Message of the Conference of European Justice and Peace Commissions

“Ask people what they need.”

This is the first step in building a welcoming society; a society which grows when we respect the dignity of all human beings. Representatives of Justice and Peace Commissions from Europe learned this through their contact with different social action movements at their annual meeting held in Copenhagen and Malmö.

We, the Conference of European Justice and Peace Commissions, held our General Assembly and International Workshops in Copenhagen and Malmö from September 25 – 28, 2015. During the International Workshops “European models of living together – experiences in Copenhagen and Malmö” commissions from twenty European countries explored issues involved with migrants, asylum seekers and integration of new comers. This focus is especially pertinent in the light of life threatening political crises, which have caused millions of Syrian, Iraqi and Eritrean peoples to flee to Europe from their homelands.

In Copenhagen, we visited a representative of the Danish Parliament, the Danish Institute of Human Rights, and Politikenshus, a media concern. Additionally, we attended a Panel Discussion “Danish national church and foreigners” where members of different Christian denominations and an Imam participated. In Malmö we visited the Islamic Center in Rosengård, Ögårdsskolan, a Muslim primary school, Sancta Maria Catholic Open College, Swedish Lutheran Church in Rosengård, Dialogforum, a project of the Malmö city antidiscrimination program, and Yalla Trappan, a work integration social enterprise, where we met people from many cultures and religious traditions.

Interestingly, our experience of the Danish and Swedish situations parallelled our local experiences as national commissions from other European countries. In this way the Danish and Swedish situations reflect a European experience of response to questions of migrants, asylum seekers and the integration of new comers including refugees. During our encounters and discussions with people of Copenhagen and Malmö, three themes became apparent: addressing fears as well as giving hope, moral leadership, a long term-vision for society.

Fear was a common theme in our visits and discussions. This fear took at least three different forms: fear of losing culture and identity, fear that the welfare state will collapse when large numbers of foreigners overwhelm the system and fear that foreigners will take job opportunities of the local people. We also encountered hope. This hope took the form of projects empowering women, training the jobless, providing encounter opportunities and other opportunities for dialogue between diverse peoples.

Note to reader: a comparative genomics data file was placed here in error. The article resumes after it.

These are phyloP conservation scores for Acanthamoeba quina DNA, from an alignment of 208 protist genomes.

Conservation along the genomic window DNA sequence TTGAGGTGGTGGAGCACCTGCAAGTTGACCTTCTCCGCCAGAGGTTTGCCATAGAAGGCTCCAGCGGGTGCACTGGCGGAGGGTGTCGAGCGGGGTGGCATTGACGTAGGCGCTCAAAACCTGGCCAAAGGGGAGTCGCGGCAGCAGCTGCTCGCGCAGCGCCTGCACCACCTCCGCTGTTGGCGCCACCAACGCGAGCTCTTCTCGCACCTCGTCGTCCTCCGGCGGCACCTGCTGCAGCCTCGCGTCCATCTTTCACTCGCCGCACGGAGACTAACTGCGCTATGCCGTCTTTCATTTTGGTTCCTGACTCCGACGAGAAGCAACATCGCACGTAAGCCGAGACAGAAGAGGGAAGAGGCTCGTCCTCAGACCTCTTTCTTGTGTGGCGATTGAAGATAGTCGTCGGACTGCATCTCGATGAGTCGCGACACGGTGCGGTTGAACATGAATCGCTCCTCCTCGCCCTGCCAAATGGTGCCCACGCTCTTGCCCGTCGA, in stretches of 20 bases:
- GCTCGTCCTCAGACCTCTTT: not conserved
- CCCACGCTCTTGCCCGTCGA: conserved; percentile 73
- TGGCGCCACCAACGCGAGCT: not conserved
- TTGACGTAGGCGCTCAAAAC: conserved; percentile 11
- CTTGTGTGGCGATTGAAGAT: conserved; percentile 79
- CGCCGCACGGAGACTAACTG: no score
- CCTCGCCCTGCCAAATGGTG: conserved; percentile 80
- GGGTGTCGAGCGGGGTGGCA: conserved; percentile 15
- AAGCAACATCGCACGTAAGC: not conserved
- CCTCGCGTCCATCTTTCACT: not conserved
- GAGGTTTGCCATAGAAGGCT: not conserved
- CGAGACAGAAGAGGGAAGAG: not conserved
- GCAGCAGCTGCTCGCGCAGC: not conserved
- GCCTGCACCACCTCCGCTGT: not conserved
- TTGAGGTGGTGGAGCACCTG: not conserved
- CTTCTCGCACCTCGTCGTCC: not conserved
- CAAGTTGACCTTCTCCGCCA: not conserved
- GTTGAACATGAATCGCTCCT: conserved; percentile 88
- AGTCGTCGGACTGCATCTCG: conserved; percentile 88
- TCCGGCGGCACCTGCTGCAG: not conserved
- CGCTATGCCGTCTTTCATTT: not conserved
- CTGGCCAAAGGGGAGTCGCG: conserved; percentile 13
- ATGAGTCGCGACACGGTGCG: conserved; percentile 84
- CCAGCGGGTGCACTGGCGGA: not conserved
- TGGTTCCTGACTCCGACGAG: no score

In our discussions we also addressed a second theme: politicians and other opinion makers, citizens as well as faith based and non-governmental organisations can be vital voices of moral authority and credibility. We were reminded during our workshops that opinion makers and social actors are critical contributors to building welcoming or inhospitable societies.

Building welcoming societies is the responsibility of all democratic and human rights oriented organisations and movements whose ethical foundations are all based upon a core
understanding of all humans as being of equal value. We, members of Justice and Peace Europe, understand ourselves to be responsible for the promotion of welcoming societies. In his address to the US Congress on September 24, 2015 Pope Francis defined a good society as one, which, “… endures when it seeks, as a vocation, to satisfy common needs by stimulating the growth of all its members, especially those in situations of greater vulnerability or risk.”

Taking responsibility for fulfilling society‘s vocation means we, members of Justice and Peace Europe, seek to:
 offer concrete facts and broader perspectives as response to fears and as a means to address arguments against welcoming societies;
 promote a welcoming society, by asking first those who are vulnerable or at risk what they need and serving these needs;
 support and encourage politicians and opinion makers with credibility to make unambiguous statements and advance policies, which support the development of welcoming societies in Europe.

The Conference of European Justice and Peace Commissions (Justice and Peace Europe) is the alliance of 31 Justice and Peace Commissions in Europe, working for the promotion of justice, peace and respect for human dignity. Justice and Peace Europe contributes to raising awareness of the Catholic social doctrine in the European societies and the European institutions. Its General Secretariat is based in Brussels.